Can you catch COVID-19 again? Doctor warns omicron BA.5 subvariant escapes immunity

A new mutation of the omicron variant is causing a summer surge of COVID-19 cases across the country. It may be reason to worry.

A top COVID researcher says he's worried about the COVID-19 BA.5 subvariant.

Doctors say it's highly transmissible and responsible for several breakthrough cases.

Pharmaceutical companies are working to develop variant-specific vaccines that may be more effective.

CDC Director Dr. Rochelle Walensky says BA.5 is a variant of the original omicron strain. It now represents 65% of all new COVID infections.

The latest seven-day average shows hospital admissions have doubled since early May, though still well below peak levels in mid-January.

 32% of the country is living in a high COVID community level, and 42% — including Dallas County — is living in a medium COVID community level.

Currently, only Americans over the age of 50 or those with underlying health conditions are eligible for a second booster shot.

Dr. Anthony Fauci says there's no timeline as to when that could change.

But top researchers say the current COVID vaccines and boosters don't appear to offer much protection against BA.5.

Dr. Benjamin Neuman, the chief virologist at Texas A&M, warns the omicron BA.5 subvariant should not be taken lightly. 

The COVID-19 variant appears to be able to escape immunity. So even those who have been vaccinated or who have caught COVID-19 before could be at risk of getting sick again.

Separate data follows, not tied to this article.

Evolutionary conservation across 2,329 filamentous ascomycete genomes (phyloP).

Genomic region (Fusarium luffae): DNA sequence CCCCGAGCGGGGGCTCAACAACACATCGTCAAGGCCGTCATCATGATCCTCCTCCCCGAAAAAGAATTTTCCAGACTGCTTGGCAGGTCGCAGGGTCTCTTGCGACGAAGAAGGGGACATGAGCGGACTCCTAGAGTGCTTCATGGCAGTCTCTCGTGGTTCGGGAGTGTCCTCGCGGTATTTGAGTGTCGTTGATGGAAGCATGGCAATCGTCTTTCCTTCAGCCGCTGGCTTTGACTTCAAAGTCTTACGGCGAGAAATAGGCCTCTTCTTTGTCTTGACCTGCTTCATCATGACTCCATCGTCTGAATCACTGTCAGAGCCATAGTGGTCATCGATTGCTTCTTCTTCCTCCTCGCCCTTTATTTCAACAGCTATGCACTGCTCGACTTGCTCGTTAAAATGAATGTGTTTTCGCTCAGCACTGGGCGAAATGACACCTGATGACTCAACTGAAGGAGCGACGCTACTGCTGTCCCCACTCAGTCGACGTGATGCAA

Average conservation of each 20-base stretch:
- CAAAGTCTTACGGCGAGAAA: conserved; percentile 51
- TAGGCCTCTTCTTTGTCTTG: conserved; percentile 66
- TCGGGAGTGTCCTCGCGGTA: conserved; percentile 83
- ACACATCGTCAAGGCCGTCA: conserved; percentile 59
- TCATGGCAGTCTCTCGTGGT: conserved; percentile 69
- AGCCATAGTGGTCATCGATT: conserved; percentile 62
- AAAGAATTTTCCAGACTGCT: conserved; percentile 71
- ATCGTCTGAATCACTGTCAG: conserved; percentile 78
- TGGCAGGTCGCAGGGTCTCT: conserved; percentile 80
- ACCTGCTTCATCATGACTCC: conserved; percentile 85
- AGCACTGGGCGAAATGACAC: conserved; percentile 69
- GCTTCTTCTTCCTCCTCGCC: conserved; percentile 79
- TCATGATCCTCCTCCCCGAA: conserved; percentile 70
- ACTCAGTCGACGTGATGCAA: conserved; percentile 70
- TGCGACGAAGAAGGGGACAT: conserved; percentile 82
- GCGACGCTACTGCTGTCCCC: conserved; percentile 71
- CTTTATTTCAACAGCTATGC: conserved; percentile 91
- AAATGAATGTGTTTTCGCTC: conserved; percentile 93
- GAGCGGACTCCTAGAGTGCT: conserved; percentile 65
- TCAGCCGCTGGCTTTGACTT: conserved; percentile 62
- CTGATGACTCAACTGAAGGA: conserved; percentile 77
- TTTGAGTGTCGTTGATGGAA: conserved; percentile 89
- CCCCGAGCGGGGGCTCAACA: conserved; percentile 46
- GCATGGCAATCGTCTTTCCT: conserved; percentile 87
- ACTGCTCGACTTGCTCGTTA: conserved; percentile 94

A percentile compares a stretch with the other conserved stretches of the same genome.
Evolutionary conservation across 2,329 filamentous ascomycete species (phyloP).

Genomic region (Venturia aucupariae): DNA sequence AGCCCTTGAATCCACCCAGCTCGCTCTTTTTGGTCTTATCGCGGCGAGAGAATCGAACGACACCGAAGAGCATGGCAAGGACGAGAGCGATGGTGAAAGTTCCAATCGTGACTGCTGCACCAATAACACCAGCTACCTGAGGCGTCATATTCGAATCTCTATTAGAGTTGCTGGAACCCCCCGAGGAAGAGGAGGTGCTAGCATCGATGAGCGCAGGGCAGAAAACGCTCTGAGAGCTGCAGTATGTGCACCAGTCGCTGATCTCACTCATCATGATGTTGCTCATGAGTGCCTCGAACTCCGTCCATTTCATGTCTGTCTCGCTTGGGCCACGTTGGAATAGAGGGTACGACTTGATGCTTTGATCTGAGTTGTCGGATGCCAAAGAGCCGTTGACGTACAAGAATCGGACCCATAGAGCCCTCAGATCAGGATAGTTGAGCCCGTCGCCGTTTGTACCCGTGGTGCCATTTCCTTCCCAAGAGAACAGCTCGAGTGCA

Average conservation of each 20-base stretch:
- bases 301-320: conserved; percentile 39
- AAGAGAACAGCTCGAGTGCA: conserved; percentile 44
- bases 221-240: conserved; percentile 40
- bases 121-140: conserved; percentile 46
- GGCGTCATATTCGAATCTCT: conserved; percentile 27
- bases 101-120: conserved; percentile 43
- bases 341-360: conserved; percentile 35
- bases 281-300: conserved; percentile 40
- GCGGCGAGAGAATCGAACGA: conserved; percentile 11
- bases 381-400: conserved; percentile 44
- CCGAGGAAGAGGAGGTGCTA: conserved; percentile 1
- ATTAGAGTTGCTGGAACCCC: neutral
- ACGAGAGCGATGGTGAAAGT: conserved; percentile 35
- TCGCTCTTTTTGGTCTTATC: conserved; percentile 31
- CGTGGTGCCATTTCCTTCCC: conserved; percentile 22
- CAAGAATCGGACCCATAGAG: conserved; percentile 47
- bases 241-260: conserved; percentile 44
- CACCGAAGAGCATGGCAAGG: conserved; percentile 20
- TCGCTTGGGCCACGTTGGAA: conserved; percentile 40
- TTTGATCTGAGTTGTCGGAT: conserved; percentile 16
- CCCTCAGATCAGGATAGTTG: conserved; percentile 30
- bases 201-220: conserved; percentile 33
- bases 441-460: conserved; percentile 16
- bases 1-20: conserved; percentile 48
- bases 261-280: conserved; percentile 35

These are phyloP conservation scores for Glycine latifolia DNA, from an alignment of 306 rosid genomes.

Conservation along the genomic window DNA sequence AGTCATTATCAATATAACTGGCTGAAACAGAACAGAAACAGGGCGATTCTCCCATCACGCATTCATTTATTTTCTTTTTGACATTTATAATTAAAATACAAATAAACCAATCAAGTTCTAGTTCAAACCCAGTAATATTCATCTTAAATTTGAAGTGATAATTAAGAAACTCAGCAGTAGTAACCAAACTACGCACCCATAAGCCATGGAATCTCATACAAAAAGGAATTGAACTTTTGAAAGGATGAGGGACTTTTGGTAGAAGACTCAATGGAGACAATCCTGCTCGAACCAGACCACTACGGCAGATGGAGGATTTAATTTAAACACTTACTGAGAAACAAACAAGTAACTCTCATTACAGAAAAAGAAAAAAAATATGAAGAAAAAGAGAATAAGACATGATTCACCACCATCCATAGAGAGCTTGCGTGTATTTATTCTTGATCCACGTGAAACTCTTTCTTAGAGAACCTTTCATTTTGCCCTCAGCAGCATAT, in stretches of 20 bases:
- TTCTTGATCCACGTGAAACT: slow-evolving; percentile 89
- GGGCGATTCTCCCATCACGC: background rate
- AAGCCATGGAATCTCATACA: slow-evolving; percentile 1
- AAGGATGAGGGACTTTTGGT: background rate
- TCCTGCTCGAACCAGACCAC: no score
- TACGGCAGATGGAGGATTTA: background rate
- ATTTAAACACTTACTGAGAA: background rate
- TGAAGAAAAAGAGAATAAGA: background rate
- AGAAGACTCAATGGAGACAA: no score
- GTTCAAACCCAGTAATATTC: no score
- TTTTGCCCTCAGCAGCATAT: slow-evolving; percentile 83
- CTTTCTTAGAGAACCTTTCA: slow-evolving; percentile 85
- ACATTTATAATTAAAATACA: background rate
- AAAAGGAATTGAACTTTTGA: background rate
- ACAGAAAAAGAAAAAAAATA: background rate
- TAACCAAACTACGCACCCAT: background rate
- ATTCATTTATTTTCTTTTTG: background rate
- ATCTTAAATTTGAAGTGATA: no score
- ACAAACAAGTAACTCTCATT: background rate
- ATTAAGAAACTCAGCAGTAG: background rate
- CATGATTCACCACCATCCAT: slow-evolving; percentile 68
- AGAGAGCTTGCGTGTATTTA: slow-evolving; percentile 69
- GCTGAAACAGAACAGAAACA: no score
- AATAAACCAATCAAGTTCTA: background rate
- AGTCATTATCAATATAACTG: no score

"It’s different enough even from the omicron virus it’s descended from that if you got omicron in January or February, you are still actually at risk of catching BA.5. It’s different enough that it escapes some of that immunity," he said.

And until vaccines are updated to offer more protection against variants and subvariants, breakthrough cases will be common no matter how many doses people have had, he said.

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While the United States is still in the early stages of the latest outbreak, Dr. Neuman said preliminary data is getting his attention.

"This seems to be a lot more severe in hamsters, causes a lot more hemorrhage in the lungs, a lot more bad things, infects more cell types more efficiently. It doesn’t look like there’s anything good about this. You’re always never sure how much you can trust a hamster to be like a human, but I would say in this case it’s a worrying development," he said.

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Dr. Neuman believes there are a lot more cases going around than have been officially reported. 

"Coming off of a case myself, yes. I did manage to officially report it, but yes. It’s actually somewhat difficult to get your case officially reported. You have to go through an official lab, you sometimes have to have a doctor actually sign off on it," he said. "And so, what we know is that the test positivity or positives per test taken is very high right now. It’s actually as high as it was in January of this year which was the previous record."

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Dr. Neuman said it’s a good time to be cautious and he recommends wearing masks in public places.

"We know the wave’s coming. We’re not sure how high it’s going to be, but it doesn’t look good," he said.

Medical experts still strongly recommend getting fully vaccinated and boosted if you're not already.

And for those who become infected with BA.5, medical experts recommend talking to your doctor about getting the oral medication anti-viral called Paxlovid, which has been shown to reduce the risk of hospitalization and death by 90%.